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Paleo Maple Salmon (Gluten-Free)

Journal of Gluten Sensitivity Autumn 2016 Issue


Image: CC--Jason Blue-Smith

Celiac.com 10/10/2016 - Omega-3 fatty acids are an important part of our diet. These key players help with brain function, are good for your heart, improve cholesterol and provide numerous other benefits. Salmon tastes delicious alone but why not dress it up a tad and enjoy a bit of change? I always love to work with gluten-free spices and add new and unique flavors to my gluten-free recipes.

My maple salmon recipe is the perfect amount of sweet along with all the spices playing perfectly with one’s palate. Remember when purchasing salmon, ensure each piece is a similar thickness for consistent cooking. Most grocery stores will have precut pieces all ready to go. As a side note, this sauce pairs well with other proteins like chicken.

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Ingredients

  • 8 6 oz. salmon fillets
  • 1 lemon, cut into wedges
  • 4 teaspoons extra virgin olive oil
  • ⅛ teaspoon nutmeg
  • ⅛ teaspoon cinnamon
  • 2 tablespoons garlic powder
  • ¾ teaspoon salt
  • 1 tablespoon onion powder
  • ⅛ teaspoon black pepper
  • ¼ cup gluten-free soy sauce
  • ¼ to ½ cup grade-B maple syrup

Directions:

  1. Rinse and dry salmon fillets.
  2. Rub each with a lemon wedge.
  3. Brush 2 teaspoons of oil onto the fleshy side of the salmon (to help seasoning adhere).
  4. In a bowl, mix nutmeg, cinnamon, garlic powder, salt, onion powder and black pepper. Sprinkle each filet with spice mix. Let sit covered in fridge for 1 hour.
  5. Heat skillet and coat bottom with 2 teaspoons of oil.
  6. When oil is hot, place salmon in skillet, flesh side down, and cook over high heat for about 4 minutes or until brown. Turn over and cook for an additional 4 minutes.
  7. In a saucepan, mix together soy sauce and maple syrup over medium heat until sauce is thick enough to coat the back of a spoon (about 7 to 10 minutes).
  8. Drizzle sauce over salmon fillets and serve.
  9. Enjoy!

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If you're going to continue to push for a diagnosis stay on gluten! A break could lead to a false negative. It's a lot harder to go off it and then go back on...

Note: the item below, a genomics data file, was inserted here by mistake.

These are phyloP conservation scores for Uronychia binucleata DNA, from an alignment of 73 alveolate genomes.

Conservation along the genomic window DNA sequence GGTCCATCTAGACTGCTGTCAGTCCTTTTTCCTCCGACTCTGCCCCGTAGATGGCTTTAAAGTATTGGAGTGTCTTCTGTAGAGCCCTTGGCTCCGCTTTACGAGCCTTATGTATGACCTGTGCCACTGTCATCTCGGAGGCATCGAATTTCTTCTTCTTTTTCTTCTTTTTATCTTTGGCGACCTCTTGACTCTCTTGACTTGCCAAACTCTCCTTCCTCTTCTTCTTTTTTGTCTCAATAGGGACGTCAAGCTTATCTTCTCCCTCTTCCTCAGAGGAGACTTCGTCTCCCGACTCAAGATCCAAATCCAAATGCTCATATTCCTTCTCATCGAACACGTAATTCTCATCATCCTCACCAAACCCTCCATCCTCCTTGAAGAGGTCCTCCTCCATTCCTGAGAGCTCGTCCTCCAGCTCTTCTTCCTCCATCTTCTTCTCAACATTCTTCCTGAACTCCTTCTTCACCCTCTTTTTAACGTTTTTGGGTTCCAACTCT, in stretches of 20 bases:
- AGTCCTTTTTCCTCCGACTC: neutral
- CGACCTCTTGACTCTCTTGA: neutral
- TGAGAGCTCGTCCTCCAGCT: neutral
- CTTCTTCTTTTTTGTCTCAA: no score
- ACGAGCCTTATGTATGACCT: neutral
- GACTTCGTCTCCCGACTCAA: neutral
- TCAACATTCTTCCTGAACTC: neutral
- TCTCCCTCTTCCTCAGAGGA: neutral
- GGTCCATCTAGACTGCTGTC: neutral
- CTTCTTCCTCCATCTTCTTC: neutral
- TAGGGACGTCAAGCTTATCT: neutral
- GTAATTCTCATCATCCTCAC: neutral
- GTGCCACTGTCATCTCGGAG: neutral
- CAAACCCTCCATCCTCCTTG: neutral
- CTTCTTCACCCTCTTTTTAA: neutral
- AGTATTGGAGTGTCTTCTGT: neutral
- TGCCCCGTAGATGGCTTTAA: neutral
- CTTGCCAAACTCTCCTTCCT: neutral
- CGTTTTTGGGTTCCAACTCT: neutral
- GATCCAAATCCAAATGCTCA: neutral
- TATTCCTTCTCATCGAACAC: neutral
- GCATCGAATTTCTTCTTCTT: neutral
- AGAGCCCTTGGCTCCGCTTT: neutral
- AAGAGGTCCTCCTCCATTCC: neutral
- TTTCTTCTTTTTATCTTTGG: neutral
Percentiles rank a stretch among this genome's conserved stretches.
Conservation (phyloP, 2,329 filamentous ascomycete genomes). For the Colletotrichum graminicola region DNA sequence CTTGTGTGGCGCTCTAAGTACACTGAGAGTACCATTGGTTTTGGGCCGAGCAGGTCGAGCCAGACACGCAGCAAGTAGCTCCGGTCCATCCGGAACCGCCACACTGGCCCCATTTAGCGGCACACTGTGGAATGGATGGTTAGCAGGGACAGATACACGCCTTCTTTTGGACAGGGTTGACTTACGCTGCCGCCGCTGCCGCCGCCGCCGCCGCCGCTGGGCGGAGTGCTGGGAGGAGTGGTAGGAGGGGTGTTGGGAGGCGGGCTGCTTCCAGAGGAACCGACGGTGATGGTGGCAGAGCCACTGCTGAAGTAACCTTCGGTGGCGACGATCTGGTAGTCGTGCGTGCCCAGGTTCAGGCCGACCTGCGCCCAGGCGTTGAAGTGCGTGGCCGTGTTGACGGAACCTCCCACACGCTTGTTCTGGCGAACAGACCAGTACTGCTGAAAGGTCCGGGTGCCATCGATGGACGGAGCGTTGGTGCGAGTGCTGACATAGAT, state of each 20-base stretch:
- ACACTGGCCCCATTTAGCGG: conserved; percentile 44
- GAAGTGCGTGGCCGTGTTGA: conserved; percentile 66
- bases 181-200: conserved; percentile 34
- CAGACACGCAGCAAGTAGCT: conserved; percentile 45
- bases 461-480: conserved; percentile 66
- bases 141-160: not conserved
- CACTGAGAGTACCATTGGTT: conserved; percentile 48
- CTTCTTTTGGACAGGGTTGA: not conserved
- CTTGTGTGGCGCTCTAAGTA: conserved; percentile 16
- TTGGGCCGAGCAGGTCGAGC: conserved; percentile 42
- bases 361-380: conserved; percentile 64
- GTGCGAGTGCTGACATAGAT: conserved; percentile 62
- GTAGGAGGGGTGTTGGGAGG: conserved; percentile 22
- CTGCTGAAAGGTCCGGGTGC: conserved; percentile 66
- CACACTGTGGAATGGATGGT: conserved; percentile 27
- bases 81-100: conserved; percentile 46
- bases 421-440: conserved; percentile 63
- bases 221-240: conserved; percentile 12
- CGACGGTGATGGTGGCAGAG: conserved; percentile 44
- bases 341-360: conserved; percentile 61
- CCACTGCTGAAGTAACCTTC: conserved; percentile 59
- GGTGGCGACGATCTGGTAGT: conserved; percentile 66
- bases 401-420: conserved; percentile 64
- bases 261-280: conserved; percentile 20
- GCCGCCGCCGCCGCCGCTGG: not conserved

I still prefer steaming, but I wash my white rice throughly. I purchase California rice which has a lower level of arsenic. Moderation is key to most everything! ?

I eat pretty much grain free just fine, I eat fats instead. But on a side note I posted some specialty and grain free options as of late in the food alternative page where I list companies and food product alternatives. I honestly just welcomed bread back into my life, I found a company that makes grain free bread out of nut flours. Given you have to toast the dang bread to use it well but seems to work decently. Pasta there are carb free versions out there, and there are ones made with quinoa, buckwheat, or other grains, I even know one company that makes nut flour based ones. You can get these gluten-free options and avoid the rice. As to levels of arsenic they do test foods for these, and all should be safe, the trace amounts and the sheer amount you would have to eat to get effected is staggering, a bit of rice will not hurt you regardless if your concerned I know gluten-free watchdog does arsenic testing on products you could check and find the "safest ones" for your concerns.

I've forgotten them, just remember the good stuff. Weekends in Baja or Vegas or up Pacific highway to see the Redwoods and Frisco. Watching the sunrise at Mount Soledad and watching it drop into the Pacific in the evening. Carne Asada Burritos on Garnet* Solana beach ale* Gorgeous women entranced by my exotic accent, humboldt county weed, raves at the romper room, *1.99 are you out of your mind Denny Breakfasts, Christmas on the beach, *Beers in the gaslamp quarter. I need one of these * which by the power of my imagination have magically become gluten free AANNNYWAAY... Arsenic in rice. Yeah.

Oh, it definitely struck me as very odd! It also says "no significant increase in intraepithelial lymphocytes". That's their favorite word I guess! My blood work pre-biopsy also showed increase lymphocytes and my primary doctor said it usually means increased inflammation. Doing all the things I can now---filing a complaint, I've emailed my doctors to tell them I'm upset and don't think I received proper care, I'm in the process of trying to see a naturopath that diagnosed a friend of a friend w celiac. I'm going to see if i can get the other blood work done with them---and I've been gluten free for a week and a half!